Remember, rules may need to be changed depending on the situation. The rules that work in the school building may not work in a virtual setting. 

2. Establish the consequences.

Second, establish the consequences for following and not following the rules. Explain that the consequences are not meant to be punitive. Thus, consequences, such as moving to a new seat, reminders of the rules, conferences with counselors or parents, or a behavior contract, will vary depending on the infraction. 

3. Determine the rewards.

Third, determine the classroom rewards for following the rules.

Make it clear that students will be rewarded or recognized for adhering to the rules. 

Positive behavior interventions can be done via a thumbs-up, handshakes, positive praise, and high fives. They can also be material rewards or school events

There are even free rewards like teacher helper, lunch with a buddy, extra library time, and homework passes. If your school utilizes the PBIS Tiers or a token economy, then you can issue school bucks for rewards too. 

Having the whole class determine what they would like for outstanding behavior and rule practicing ensures their buy-in of the rules.

4. Determine how to monitor the rules.

Fourth, as a class, determine how to monitor the rules. Once established, the rules need to be posted in a place where all students can see them. This is a great self-monitoring tool for classroom behavior. 

The rules could be monitored through the use of a points tracking system. The system would monitor the number of days, weeks, or occurrences students are on task for specific rules. For example, every time a student speaks respectfully to another student during group work, the child earns a point. 

The teacher could also specify which rule will be targeted for the week. When students demonstrate the targeted rule, points would be awarded.

5. Develop an approach to handling behavior challenges.

Fifth, as the teacher, anticipate how to handle a behavioral problem before it escalates. This can be done by reviewing each students’ cumulative folder. Notice any key items such as days absent, any academic issues, IEP/ELL documents, and the like. 

Prepare a plan of action as to how to engage the students and their parents in creating a positive relationship for the year. Additionally, determine how you will manage these concerns in your classroom.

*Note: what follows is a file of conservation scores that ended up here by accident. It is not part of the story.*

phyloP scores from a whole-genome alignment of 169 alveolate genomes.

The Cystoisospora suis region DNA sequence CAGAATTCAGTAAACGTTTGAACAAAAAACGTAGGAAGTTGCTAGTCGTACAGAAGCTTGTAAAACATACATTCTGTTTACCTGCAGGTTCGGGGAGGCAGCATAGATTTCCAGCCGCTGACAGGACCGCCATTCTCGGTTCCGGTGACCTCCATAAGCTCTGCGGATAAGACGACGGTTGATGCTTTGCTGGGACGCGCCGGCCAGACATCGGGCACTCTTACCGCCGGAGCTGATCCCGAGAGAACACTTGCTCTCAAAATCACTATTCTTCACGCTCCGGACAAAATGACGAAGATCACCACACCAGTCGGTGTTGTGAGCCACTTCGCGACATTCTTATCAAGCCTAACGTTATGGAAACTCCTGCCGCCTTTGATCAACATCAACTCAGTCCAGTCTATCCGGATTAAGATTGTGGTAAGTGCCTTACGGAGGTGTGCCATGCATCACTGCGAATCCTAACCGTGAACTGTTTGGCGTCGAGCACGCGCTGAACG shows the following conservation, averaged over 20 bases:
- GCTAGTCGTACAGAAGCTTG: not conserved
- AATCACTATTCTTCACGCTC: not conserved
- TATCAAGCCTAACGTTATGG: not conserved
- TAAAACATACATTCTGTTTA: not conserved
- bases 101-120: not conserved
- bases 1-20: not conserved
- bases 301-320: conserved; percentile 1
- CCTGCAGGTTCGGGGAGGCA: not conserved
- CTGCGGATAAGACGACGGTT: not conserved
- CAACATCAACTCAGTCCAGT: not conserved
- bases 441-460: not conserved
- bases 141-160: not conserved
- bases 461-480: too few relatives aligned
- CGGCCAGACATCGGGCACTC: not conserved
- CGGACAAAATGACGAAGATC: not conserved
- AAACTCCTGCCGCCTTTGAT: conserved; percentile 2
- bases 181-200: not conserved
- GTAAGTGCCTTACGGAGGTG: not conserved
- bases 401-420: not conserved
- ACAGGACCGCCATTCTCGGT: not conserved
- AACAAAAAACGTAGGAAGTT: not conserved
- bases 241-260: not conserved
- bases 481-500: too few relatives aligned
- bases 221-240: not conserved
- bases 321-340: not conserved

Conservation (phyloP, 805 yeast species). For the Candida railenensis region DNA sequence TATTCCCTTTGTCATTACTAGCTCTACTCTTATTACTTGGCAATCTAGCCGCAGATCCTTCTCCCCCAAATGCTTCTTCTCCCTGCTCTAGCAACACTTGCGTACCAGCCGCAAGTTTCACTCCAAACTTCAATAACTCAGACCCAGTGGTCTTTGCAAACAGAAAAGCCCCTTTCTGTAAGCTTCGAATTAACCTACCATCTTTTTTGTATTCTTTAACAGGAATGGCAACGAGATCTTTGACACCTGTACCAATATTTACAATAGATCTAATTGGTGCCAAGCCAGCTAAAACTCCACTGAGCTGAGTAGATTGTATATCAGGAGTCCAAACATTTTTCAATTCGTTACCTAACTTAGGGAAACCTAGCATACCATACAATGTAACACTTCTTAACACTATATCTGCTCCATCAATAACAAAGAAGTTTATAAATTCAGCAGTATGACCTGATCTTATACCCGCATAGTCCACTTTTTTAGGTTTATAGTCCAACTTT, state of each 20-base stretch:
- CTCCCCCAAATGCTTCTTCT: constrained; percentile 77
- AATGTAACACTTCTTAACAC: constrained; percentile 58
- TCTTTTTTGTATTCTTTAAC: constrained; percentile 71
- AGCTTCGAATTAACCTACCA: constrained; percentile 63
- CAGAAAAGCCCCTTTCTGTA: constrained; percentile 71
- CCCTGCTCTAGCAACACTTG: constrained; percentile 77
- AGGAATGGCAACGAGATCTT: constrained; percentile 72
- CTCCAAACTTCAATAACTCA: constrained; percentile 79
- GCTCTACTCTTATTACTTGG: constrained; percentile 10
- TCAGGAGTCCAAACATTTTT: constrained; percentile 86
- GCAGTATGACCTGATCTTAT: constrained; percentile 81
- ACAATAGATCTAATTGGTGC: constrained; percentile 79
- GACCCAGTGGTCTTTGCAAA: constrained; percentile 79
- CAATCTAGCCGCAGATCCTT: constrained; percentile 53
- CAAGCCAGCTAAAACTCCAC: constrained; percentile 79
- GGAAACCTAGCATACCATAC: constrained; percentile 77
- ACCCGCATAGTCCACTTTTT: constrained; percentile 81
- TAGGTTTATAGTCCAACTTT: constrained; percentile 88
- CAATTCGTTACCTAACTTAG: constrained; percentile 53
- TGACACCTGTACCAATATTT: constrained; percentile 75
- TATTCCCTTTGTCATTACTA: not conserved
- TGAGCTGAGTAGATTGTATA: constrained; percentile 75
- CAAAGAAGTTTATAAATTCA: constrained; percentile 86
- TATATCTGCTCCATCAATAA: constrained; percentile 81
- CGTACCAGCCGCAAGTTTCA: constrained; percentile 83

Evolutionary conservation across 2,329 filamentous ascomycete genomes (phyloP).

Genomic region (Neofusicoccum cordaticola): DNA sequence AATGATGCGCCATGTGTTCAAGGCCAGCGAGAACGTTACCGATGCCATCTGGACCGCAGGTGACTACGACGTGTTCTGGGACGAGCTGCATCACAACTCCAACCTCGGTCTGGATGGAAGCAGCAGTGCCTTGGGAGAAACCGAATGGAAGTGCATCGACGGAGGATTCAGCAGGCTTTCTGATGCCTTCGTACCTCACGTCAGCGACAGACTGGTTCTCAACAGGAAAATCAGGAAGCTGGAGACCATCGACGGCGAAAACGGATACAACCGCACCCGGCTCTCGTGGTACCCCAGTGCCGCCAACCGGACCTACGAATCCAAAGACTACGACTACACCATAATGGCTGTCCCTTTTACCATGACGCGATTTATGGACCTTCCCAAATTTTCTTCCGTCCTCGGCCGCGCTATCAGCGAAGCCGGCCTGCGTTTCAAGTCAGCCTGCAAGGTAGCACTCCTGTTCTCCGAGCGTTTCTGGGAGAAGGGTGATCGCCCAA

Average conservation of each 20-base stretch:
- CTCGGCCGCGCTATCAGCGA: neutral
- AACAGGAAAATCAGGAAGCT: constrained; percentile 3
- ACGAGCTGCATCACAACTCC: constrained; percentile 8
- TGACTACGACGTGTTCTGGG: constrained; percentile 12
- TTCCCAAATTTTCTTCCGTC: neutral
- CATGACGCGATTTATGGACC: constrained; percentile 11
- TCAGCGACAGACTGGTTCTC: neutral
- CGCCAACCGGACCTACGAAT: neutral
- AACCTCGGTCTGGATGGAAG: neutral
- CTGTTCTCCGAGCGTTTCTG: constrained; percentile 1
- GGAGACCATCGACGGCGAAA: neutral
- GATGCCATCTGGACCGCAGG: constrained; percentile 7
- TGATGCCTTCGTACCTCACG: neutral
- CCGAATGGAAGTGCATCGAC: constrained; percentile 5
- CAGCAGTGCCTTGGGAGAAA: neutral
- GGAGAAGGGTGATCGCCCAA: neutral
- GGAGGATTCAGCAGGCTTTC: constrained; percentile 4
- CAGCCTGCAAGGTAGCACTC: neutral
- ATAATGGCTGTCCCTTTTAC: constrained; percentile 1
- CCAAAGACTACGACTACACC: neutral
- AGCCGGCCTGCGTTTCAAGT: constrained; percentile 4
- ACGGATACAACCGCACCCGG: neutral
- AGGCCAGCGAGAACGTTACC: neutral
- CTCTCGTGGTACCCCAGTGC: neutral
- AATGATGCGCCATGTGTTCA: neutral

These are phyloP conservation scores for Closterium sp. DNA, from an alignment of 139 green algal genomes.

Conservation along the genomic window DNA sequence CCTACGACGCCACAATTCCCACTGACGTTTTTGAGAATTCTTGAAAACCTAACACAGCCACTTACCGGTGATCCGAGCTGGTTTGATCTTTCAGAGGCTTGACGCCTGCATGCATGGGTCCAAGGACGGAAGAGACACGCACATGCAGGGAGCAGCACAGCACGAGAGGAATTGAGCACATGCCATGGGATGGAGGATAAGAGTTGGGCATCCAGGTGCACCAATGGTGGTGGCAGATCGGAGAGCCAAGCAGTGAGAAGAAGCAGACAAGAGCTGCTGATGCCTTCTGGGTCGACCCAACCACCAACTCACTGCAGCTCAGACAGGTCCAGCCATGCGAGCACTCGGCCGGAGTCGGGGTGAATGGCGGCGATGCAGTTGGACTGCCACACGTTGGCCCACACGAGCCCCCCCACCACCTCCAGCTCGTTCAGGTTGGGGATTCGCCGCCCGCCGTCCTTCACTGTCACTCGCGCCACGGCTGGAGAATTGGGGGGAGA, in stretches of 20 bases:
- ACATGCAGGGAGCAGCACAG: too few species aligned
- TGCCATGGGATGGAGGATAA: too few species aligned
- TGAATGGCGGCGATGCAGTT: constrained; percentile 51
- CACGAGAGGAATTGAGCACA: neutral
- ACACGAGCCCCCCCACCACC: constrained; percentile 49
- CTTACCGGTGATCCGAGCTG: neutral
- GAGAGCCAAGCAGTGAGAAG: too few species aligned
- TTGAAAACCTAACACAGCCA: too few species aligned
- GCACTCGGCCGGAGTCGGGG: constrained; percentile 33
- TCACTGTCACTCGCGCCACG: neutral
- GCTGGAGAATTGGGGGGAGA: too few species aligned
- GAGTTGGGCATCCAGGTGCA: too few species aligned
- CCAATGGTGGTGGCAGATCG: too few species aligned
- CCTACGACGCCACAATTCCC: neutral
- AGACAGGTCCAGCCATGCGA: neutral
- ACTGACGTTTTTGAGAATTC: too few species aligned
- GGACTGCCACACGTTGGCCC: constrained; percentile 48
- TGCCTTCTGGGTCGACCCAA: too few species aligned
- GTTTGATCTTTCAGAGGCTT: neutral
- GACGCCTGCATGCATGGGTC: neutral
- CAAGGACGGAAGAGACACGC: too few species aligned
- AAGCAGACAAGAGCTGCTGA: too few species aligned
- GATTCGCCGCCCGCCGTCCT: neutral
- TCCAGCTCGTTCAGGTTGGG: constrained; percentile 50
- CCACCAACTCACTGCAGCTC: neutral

Formulate two to three classroom management strategies to de-escalate the issue. Most importantly, do not get into power struggles with students and do not adjudicate student discipline in front of other students.

Classroom Management Plan Example 

Classroom management plans do not need to be elaborate. For example, here are a few rules that demonstrate the use of the classroom management plan.

1. Rule: Students should not speak while the teacher is talking. 

This collaborative rule calls for each student to either self-monitor or peer monitor the behavior. If another student corrects a peer, there should be an established criterion as to how this is done. For example, a student says to another, “the rule says not to talk while the teacher is talking, remember?” or “You are not following Rule number 3.” 

The teacher may respond to a student in the same manner. Practicing and role-playing how to say this kind of rule reinforcement is also needed to deflect peer-to-peer conflicts.

classroom management plan

2. Rule: Students turn in their completed work in the correct bins. 

The teacher might develop a plan where students submit their assignments in a purple bin, labeled by subject, on the back counter. 

The teacher would give instructions and demonstrate how this should be done. The instructions might include that the students, either individually or the first person in their row, take the paper, and deposit it in the purple bin. Having each student practice the procedure reinforces the policy. 

Additionally, clearly repeating this instruction allows students to recall the expectation.

3. Rule: Students are to put their names on their papers. 

The teacher may demonstrate how the paper should be headed. Placing this example in the room where all students can see it also reinforces the procedure. If a student does not put his/her name on the paper, the teacher will demonstrate what will happen to the paper for a student to claim it.

For example, the teacher might put it on the whiteboard with a question mark, or the work might be placed in a special space on the bulletin board labeled, “Is This Yours?”. Students are then able to reclaim their work and resubmit it for teacher review.

Your Classroom Management Plan

Classroom management plans allow the teacher and the students the ability to have a collegial and orderly learning setting. 

When the instructional environment is scripted to account for designed classroom expectations and potential instruction threats, optimum engagement can occur. Thus, the learning journey is more enjoyable and rewarding. For more resources you can check out our other classroom management rules or classroom management examples. You can also further your research by checking out our list of the best classroom management articles.